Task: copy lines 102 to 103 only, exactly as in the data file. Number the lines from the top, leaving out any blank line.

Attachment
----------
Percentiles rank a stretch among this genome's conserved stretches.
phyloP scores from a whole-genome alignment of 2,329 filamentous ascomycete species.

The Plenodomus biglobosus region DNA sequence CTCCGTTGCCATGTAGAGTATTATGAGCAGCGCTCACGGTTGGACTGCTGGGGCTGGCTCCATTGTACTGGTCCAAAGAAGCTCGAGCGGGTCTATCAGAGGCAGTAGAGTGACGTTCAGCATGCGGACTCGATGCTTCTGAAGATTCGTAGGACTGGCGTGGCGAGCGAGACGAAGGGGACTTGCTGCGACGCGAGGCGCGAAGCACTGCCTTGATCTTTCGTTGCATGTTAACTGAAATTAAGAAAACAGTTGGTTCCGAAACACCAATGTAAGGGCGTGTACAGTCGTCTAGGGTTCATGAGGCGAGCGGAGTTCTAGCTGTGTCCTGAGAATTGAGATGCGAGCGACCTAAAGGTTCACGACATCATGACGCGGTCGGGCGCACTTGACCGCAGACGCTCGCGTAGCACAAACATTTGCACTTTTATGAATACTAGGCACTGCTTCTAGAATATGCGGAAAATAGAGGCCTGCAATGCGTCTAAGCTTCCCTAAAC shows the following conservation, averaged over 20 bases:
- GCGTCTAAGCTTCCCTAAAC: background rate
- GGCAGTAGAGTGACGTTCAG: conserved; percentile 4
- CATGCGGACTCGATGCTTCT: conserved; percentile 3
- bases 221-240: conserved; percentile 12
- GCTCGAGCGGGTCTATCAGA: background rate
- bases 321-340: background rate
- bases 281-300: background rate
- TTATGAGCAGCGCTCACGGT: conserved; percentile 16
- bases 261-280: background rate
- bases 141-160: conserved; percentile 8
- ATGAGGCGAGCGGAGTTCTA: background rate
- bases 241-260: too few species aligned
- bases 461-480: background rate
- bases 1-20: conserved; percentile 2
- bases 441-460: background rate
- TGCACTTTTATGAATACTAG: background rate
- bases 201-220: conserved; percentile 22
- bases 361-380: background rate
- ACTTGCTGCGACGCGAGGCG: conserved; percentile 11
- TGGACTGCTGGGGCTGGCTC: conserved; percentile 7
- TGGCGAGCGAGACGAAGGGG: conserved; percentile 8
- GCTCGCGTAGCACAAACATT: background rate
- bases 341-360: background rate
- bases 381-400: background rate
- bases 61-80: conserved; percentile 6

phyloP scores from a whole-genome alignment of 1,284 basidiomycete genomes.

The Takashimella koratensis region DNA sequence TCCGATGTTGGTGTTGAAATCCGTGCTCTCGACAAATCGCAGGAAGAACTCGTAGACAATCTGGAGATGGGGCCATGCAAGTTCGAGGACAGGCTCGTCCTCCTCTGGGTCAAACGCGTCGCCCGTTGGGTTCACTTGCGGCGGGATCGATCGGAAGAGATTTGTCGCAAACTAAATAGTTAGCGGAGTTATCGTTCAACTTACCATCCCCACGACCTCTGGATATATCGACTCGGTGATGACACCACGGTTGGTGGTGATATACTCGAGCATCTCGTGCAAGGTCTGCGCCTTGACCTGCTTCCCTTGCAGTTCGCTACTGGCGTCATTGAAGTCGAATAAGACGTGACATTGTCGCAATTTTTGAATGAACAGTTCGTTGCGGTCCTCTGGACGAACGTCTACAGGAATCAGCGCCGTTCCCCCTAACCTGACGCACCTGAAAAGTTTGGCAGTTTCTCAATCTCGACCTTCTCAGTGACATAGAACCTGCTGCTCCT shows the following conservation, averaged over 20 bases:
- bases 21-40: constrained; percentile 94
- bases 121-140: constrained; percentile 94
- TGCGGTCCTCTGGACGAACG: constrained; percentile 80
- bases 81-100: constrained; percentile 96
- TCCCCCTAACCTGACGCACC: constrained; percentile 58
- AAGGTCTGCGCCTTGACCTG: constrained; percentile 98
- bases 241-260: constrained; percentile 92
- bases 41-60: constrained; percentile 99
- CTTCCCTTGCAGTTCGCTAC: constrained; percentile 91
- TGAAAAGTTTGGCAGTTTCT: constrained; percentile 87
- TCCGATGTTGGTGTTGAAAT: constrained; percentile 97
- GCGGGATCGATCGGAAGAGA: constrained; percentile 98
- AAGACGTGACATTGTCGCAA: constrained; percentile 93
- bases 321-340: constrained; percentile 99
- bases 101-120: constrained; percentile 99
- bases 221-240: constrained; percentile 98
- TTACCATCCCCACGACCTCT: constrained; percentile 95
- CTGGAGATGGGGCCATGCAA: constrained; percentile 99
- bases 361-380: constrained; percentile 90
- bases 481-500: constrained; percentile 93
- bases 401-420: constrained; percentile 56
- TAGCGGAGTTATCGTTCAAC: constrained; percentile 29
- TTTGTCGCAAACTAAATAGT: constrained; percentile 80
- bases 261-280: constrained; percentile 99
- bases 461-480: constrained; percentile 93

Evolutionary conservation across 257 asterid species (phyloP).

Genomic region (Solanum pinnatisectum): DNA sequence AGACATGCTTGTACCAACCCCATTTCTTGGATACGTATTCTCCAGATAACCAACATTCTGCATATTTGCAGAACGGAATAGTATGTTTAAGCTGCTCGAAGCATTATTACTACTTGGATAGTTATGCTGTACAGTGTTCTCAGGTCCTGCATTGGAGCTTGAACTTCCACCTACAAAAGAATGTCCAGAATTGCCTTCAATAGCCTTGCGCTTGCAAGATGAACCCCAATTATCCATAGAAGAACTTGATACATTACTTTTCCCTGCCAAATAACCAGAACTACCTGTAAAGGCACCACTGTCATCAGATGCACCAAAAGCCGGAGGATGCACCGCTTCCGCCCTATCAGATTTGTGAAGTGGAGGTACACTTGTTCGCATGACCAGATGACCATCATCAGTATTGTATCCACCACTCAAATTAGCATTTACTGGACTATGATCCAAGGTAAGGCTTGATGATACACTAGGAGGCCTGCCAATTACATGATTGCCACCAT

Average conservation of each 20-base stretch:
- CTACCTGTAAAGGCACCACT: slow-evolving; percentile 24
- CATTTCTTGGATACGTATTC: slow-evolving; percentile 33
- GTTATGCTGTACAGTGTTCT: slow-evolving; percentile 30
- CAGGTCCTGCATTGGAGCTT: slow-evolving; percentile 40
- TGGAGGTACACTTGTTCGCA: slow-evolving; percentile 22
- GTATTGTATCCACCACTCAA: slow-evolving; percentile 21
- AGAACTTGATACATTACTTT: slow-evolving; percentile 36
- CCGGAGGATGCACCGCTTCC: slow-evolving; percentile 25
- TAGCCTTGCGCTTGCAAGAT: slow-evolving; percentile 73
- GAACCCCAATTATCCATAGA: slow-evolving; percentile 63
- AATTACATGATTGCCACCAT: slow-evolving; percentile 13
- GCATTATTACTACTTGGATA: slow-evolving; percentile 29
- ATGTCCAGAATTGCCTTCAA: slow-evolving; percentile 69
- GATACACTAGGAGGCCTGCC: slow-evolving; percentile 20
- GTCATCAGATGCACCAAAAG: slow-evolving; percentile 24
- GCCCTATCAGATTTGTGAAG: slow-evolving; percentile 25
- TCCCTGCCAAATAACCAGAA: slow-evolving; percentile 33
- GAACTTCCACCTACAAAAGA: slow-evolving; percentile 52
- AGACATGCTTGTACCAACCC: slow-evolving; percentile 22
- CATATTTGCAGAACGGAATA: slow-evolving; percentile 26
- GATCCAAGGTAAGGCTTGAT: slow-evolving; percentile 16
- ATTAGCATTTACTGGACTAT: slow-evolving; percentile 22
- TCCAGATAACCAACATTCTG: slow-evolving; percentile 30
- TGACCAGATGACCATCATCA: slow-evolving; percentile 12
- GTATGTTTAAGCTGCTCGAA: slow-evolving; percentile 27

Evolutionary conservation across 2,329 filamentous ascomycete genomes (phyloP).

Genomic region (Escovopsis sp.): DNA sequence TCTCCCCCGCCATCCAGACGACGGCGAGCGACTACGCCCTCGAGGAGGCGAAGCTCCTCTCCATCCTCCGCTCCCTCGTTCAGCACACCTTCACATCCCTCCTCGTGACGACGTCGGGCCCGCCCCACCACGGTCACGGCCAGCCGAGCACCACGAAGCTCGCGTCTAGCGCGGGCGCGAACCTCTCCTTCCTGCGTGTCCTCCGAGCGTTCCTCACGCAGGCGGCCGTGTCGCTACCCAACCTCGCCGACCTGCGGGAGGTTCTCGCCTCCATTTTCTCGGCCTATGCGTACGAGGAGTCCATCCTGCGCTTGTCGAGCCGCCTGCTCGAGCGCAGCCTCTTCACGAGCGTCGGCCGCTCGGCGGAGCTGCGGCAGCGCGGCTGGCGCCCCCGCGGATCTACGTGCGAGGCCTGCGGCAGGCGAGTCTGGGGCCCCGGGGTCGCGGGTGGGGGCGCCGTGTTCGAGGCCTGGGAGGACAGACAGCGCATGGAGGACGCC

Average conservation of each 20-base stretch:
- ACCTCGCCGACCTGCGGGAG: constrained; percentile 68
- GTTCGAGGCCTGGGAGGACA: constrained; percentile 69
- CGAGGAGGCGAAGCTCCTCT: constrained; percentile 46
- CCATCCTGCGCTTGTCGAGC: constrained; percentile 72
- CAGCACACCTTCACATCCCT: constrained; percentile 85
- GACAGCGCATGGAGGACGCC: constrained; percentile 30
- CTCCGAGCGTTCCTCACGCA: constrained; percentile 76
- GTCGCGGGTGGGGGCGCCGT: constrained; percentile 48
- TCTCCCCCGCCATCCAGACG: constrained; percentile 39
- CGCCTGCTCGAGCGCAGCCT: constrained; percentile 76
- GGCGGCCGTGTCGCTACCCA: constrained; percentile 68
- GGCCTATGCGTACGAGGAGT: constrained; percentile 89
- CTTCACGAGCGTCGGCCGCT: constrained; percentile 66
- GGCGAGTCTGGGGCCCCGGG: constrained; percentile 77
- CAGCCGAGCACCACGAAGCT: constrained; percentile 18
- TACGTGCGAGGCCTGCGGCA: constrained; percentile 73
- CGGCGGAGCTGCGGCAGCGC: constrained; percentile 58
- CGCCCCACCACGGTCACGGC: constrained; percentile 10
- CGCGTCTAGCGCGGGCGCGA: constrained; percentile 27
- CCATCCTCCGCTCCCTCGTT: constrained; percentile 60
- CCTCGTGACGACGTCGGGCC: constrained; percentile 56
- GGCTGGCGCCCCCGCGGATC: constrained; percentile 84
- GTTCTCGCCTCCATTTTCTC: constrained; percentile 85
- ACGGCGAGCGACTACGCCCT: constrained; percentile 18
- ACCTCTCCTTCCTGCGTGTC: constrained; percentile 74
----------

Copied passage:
- TACGTGCGAGGCCTGCGGCA: constrained; percentile 73
- CGGCGGAGCTGCGGCAGCGC: constrained; percentile 58